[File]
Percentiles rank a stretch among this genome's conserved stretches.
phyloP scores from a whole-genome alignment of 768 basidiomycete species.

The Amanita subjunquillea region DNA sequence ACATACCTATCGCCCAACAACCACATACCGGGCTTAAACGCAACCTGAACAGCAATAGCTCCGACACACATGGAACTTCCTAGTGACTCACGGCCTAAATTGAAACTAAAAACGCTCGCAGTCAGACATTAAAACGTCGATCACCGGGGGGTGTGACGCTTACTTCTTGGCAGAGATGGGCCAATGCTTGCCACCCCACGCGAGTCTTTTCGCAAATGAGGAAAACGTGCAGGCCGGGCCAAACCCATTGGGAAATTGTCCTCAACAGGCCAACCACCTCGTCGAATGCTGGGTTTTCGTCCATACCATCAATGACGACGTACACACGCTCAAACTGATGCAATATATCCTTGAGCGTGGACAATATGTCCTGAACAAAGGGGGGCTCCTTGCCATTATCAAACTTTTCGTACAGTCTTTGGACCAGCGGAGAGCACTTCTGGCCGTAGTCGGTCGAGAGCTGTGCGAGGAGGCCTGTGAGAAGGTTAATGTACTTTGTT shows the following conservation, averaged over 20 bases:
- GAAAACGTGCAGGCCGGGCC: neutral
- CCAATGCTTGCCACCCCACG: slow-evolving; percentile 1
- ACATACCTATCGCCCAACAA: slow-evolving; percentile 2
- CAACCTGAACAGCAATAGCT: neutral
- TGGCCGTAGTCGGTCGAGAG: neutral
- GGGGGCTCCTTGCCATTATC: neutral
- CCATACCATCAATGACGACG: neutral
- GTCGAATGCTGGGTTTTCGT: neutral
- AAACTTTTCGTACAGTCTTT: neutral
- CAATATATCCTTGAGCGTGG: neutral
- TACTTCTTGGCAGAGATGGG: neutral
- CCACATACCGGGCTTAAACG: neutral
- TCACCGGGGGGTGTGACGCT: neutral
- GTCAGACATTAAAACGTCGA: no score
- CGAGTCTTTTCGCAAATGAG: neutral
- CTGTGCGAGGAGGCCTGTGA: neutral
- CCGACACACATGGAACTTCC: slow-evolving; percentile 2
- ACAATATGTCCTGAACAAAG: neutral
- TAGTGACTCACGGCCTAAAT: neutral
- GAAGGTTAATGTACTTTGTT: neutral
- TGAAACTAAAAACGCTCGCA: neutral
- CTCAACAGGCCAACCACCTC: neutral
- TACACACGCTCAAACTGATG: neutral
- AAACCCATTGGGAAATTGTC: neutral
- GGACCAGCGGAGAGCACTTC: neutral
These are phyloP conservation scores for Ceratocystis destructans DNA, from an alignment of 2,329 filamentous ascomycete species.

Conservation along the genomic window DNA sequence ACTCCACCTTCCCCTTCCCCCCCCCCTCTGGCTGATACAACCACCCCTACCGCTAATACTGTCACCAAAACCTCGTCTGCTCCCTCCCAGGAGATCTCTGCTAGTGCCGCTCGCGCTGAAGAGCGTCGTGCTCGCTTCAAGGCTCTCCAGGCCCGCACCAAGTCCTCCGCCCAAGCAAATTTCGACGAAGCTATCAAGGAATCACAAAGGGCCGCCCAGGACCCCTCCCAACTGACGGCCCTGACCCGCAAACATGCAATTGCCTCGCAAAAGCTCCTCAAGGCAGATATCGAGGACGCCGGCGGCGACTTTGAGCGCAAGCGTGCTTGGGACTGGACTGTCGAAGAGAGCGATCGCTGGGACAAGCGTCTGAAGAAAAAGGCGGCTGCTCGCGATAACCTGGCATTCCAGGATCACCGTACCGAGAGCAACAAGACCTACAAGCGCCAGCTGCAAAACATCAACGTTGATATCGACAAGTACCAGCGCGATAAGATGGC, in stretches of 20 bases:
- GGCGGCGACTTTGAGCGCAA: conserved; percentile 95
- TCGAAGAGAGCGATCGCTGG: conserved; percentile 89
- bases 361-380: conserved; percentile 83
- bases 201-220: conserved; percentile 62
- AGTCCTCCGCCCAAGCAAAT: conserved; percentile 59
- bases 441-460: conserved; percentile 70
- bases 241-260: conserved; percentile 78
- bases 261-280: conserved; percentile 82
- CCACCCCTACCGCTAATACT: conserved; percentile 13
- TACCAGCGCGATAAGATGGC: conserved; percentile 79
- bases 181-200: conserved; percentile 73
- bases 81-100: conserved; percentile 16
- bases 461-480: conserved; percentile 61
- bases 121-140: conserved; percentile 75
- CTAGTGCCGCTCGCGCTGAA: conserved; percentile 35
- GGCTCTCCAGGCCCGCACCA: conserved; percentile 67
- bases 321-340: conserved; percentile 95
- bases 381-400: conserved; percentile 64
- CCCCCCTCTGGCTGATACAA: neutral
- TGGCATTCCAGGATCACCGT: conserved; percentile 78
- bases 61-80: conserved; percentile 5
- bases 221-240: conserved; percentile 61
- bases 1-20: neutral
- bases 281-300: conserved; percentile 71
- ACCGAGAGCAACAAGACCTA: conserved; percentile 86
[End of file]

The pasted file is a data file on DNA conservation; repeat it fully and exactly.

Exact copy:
Percentiles rank a stretch among this genome's conserved stretches.
phyloP scores from a whole-genome alignment of 768 basidiomycete species.

The Amanita subjunquillea region DNA sequence ACATACCTATCGCCCAACAACCACATACCGGGCTTAAACGCAACCTGAACAGCAATAGCTCCGACACACATGGAACTTCCTAGTGACTCACGGCCTAAATTGAAACTAAAAACGCTCGCAGTCAGACATTAAAACGTCGATCACCGGGGGGTGTGACGCTTACTTCTTGGCAGAGATGGGCCAATGCTTGCCACCCCACGCGAGTCTTTTCGCAAATGAGGAAAACGTGCAGGCCGGGCCAAACCCATTGGGAAATTGTCCTCAACAGGCCAACCACCTCGTCGAATGCTGGGTTTTCGTCCATACCATCAATGACGACGTACACACGCTCAAACTGATGCAATATATCCTTGAGCGTGGACAATATGTCCTGAACAAAGGGGGGCTCCTTGCCATTATCAAACTTTTCGTACAGTCTTTGGACCAGCGGAGAGCACTTCTGGCCGTAGTCGGTCGAGAGCTGTGCGAGGAGGCCTGTGAGAAGGTTAATGTACTTTGTT shows the following conservation, averaged over 20 bases:
- GAAAACGTGCAGGCCGGGCC: neutral
- CCAATGCTTGCCACCCCACG: slow-evolving; percentile 1
- ACATACCTATCGCCCAACAA: slow-evolving; percentile 2
- CAACCTGAACAGCAATAGCT: neutral
- TGGCCGTAGTCGGTCGAGAG: neutral
- GGGGGCTCCTTGCCATTATC: neutral
- CCATACCATCAATGACGACG: neutral
- GTCGAATGCTGGGTTTTCGT: neutral
- AAACTTTTCGTACAGTCTTT: neutral
- CAATATATCCTTGAGCGTGG: neutral
- TACTTCTTGGCAGAGATGGG: neutral
- CCACATACCGGGCTTAAACG: neutral
- TCACCGGGGGGTGTGACGCT: neutral
- GTCAGACATTAAAACGTCGA: no score
- CGAGTCTTTTCGCAAATGAG: neutral
- CTGTGCGAGGAGGCCTGTGA: neutral
- CCGACACACATGGAACTTCC: slow-evolving; percentile 2
- ACAATATGTCCTGAACAAAG: neutral
- TAGTGACTCACGGCCTAAAT: neutral
- GAAGGTTAATGTACTTTGTT: neutral
- TGAAACTAAAAACGCTCGCA: neutral
- CTCAACAGGCCAACCACCTC: neutral
- TACACACGCTCAAACTGATG: neutral
- AAACCCATTGGGAAATTGTC: neutral
- GGACCAGCGGAGAGCACTTC: neutral
These are phyloP conservation scores for Ceratocystis destructans DNA, from an alignment of 2,329 filamentous ascomycete species.

Conservation along the genomic window DNA sequence ACTCCACCTTCCCCTTCCCCCCCCCCTCTGGCTGATACAACCACCCCTACCGCTAATACTGTCACCAAAACCTCGTCTGCTCCCTCCCAGGAGATCTCTGCTAGTGCCGCTCGCGCTGAAGAGCGTCGTGCTCGCTTCAAGGCTCTCCAGGCCCGCACCAAGTCCTCCGCCCAAGCAAATTTCGACGAAGCTATCAAGGAATCACAAAGGGCCGCCCAGGACCCCTCCCAACTGACGGCCCTGACCCGCAAACATGCAATTGCCTCGCAAAAGCTCCTCAAGGCAGATATCGAGGACGCCGGCGGCGACTTTGAGCGCAAGCGTGCTTGGGACTGGACTGTCGAAGAGAGCGATCGCTGGGACAAGCGTCTGAAGAAAAAGGCGGCTGCTCGCGATAACCTGGCATTCCAGGATCACCGTACCGAGAGCAACAAGACCTACAAGCGCCAGCTGCAAAACATCAACGTTGATATCGACAAGTACCAGCGCGATAAGATGGC, in stretches of 20 bases:
- GGCGGCGACTTTGAGCGCAA: conserved; percentile 95
- TCGAAGAGAGCGATCGCTGG: conserved; percentile 89
- bases 361-380: conserved; percentile 83
- bases 201-220: conserved; percentile 62
- AGTCCTCCGCCCAAGCAAAT: conserved; percentile 59
- bases 441-460: conserved; percentile 70
- bases 241-260: conserved; percentile 78
- bases 261-280: conserved; percentile 82
- CCACCCCTACCGCTAATACT: conserved; percentile 13
- TACCAGCGCGATAAGATGGC: conserved; percentile 79
- bases 181-200: conserved; percentile 73
- bases 81-100: conserved; percentile 16
- bases 461-480: conserved; percentile 61
- bases 121-140: conserved; percentile 75
- CTAGTGCCGCTCGCGCTGAA: conserved; percentile 35
- GGCTCTCCAGGCCCGCACCA: conserved; percentile 67
- bases 321-340: conserved; percentile 95
- bases 381-400: conserved; percentile 64
- CCCCCCTCTGGCTGATACAA: neutral
- TGGCATTCCAGGATCACCGT: conserved; percentile 78
- bases 61-80: conserved; percentile 5
- bases 221-240: conserved; percentile 61
- bases 1-20: neutral
- bases 281-300: conserved; percentile 71
- ACCGAGAGCAACAAGACCTA: conserved; percentile 86